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Sporting Opportunities emerge out of disruption.

Covid-19 has been a disruptive, nasty business which has impacted across the community and hit sport particularly.

From the All Blacks down to school sport we have seen disruption, uncertainty and a rather blind pathway taken by administrators to restore regular sport. This has too much had the look of “same old, same old” with bizarre sums of money coming into the picture to be used to shore up sports activities which do not in all seriousness +look like a new and refreshed plan.

One specific area which I have not understood for a few years has been the unwillingness to consider the development of sports programmes emulating the College Sport programme of the USA. This programme across many sports has major impact on the community and is a serious pathway for the development of young sportspersons.

New Zealand could consider a Kiwi College Sports Programme which would pathway from the high school sports activities through to a college programme in the universities and the major ITPs (Institutes of Technology and Polytechnics) in New Zealand. Initially there would be about ten or twelve licences issued across three conferences for a “season” that that was appropriately fitted in to the sporting years.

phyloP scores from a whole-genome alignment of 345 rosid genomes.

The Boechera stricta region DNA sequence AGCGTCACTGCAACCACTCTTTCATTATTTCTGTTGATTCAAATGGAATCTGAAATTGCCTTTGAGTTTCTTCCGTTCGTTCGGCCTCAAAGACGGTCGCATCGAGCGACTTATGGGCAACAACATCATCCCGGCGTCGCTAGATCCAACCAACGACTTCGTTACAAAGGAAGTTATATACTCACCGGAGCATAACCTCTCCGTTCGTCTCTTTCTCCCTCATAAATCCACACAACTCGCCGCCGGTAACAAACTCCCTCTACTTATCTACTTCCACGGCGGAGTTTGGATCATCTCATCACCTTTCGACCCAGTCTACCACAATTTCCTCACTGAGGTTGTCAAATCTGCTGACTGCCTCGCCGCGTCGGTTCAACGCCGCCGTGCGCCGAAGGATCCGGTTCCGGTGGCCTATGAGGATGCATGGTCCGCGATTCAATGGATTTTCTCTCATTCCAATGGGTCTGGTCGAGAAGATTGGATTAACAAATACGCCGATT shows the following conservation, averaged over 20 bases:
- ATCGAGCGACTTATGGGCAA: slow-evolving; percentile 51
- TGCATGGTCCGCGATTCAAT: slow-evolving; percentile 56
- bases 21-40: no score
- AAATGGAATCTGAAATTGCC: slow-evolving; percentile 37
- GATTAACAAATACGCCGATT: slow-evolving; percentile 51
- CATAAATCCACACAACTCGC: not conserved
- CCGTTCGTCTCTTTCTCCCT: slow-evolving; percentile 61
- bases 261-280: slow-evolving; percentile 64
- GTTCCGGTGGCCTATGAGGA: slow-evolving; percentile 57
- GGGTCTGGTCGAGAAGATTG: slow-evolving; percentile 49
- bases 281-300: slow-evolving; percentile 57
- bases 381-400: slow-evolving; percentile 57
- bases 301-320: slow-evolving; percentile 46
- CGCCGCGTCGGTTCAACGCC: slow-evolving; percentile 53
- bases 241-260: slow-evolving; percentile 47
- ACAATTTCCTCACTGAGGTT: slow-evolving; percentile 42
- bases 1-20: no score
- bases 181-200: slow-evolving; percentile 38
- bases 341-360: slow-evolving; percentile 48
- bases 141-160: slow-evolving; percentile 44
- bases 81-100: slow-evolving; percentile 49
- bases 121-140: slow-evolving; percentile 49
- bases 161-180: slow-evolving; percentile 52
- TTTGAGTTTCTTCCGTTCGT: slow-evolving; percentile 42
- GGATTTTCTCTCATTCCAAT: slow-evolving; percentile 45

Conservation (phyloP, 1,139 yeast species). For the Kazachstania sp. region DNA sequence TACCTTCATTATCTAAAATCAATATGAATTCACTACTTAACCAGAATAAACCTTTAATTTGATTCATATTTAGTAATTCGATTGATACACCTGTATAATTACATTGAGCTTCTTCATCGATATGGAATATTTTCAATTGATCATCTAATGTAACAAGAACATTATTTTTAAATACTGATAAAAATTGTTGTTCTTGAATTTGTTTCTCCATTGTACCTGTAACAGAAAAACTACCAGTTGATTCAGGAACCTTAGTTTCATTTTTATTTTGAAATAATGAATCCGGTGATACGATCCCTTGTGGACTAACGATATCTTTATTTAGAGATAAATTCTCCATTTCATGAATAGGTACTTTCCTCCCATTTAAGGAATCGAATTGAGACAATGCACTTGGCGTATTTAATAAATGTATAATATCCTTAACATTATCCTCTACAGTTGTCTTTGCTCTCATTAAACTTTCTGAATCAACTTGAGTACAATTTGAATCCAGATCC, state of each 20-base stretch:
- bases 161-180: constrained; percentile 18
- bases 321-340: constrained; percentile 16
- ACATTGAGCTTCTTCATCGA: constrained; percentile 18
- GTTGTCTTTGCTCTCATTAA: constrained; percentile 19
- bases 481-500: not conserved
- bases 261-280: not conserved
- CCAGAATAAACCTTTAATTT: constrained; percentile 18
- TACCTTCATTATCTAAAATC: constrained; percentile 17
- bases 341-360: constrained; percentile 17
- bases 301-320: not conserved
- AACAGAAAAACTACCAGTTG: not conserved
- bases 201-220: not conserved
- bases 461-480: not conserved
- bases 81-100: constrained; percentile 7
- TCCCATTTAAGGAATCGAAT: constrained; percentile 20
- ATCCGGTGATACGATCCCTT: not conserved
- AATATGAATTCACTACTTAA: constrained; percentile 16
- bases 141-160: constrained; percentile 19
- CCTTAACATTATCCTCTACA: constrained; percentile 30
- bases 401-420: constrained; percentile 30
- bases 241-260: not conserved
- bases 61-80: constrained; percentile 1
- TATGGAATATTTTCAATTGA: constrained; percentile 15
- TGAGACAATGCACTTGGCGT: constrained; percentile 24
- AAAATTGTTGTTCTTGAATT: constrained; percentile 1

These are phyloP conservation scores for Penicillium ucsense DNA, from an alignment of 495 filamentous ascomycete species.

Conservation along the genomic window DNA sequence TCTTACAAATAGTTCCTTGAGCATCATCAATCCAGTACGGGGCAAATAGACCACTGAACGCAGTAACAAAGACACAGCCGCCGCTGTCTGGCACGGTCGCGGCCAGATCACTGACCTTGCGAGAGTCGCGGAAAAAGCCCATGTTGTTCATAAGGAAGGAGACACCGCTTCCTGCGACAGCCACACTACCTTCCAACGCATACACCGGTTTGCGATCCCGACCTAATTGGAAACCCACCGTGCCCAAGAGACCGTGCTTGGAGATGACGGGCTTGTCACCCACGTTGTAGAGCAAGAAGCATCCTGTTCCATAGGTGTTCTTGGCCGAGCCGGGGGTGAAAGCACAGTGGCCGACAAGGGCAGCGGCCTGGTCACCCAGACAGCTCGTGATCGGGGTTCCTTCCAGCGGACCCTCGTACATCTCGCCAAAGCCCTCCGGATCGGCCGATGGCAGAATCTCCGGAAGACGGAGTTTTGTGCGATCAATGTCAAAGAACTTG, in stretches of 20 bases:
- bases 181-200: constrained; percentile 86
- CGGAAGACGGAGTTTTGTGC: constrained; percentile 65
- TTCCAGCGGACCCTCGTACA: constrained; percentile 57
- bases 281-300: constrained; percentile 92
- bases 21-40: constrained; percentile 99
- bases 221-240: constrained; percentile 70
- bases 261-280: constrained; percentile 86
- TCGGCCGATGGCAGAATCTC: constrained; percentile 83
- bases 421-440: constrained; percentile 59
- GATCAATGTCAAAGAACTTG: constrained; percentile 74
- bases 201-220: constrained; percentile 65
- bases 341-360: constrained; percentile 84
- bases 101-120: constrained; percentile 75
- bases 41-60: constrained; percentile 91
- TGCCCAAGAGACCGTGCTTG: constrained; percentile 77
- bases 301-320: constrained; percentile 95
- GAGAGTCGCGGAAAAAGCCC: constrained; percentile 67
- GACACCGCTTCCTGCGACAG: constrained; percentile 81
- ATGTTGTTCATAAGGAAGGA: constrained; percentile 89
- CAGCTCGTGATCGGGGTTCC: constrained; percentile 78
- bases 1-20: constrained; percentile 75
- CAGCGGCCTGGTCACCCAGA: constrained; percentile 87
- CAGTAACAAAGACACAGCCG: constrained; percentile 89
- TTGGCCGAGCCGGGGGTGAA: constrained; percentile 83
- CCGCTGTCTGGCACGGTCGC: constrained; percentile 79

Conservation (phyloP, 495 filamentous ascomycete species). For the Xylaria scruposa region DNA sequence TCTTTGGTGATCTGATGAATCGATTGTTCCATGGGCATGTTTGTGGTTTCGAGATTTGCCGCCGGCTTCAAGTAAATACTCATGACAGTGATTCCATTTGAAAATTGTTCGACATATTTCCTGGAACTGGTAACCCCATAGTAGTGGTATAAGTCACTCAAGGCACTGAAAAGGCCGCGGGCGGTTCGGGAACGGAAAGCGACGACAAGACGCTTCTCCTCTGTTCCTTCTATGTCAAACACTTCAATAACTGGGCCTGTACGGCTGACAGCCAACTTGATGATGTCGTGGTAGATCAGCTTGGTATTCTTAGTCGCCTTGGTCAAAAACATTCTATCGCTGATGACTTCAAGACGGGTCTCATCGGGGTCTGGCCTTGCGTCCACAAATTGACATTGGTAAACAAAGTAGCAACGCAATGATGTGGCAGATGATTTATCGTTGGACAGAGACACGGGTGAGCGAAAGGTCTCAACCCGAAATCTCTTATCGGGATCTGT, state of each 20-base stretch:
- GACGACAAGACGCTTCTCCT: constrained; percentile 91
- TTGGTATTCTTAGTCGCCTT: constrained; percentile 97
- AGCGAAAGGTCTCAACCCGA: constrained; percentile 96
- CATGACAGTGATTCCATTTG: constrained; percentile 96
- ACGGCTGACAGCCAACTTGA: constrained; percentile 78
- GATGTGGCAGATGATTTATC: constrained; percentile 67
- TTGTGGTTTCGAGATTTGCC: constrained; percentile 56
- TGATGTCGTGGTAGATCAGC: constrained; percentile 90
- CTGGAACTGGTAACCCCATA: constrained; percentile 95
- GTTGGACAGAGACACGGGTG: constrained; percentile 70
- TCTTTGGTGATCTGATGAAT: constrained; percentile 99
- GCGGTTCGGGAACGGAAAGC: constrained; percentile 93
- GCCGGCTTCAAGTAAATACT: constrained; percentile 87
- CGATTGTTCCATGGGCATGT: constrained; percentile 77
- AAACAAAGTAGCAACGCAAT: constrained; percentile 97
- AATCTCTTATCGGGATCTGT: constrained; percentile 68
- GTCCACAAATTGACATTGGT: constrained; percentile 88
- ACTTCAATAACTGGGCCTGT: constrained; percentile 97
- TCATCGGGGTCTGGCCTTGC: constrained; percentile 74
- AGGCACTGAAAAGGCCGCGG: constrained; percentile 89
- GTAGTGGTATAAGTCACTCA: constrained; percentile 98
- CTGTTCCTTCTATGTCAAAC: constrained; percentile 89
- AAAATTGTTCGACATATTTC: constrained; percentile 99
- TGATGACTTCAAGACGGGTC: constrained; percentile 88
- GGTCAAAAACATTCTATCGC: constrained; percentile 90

The advantages of such a proposal (which of course would challenge the old brigade of administrators) are obvious.

The suite of sports in such a programme could be the major sports – Rugby, League, Netball, Football, and Weightlifting for example – with growth of other sports being possible.

There would be equitable focus on both men’s and women’s sports (as in the US).

The key aims are development of high-level skills that would enhance the entry into the professional sports that follow would be a high priority and would gain from having an intake of people with just such a set rather than simply displaying some flair that blossoms in school sport but is not capable of sustaining a professional career.

The programmes would have a educational programme alongside – as happens in the US despite the tar that is brushed across the US College Sports programme which see only Sporting Jocks paid sums of money the bolster the reputation of institutions. This is not the case and the sports activities go alongside the academic requirements which must be sustained to remain in that programme.

Inevitably not all aspiring sports people make the grade and delaying the focus on sport until maturity increases would avoid the habit of discarding this group, characterised by shattered dreams and no future path to follow – a situation not unheard of in New Zealand secondary schools. In sport as in most activity, working to “get back to normal” after post-Covid does not mean returning to the same, opportunities follow from disruption must emerge.

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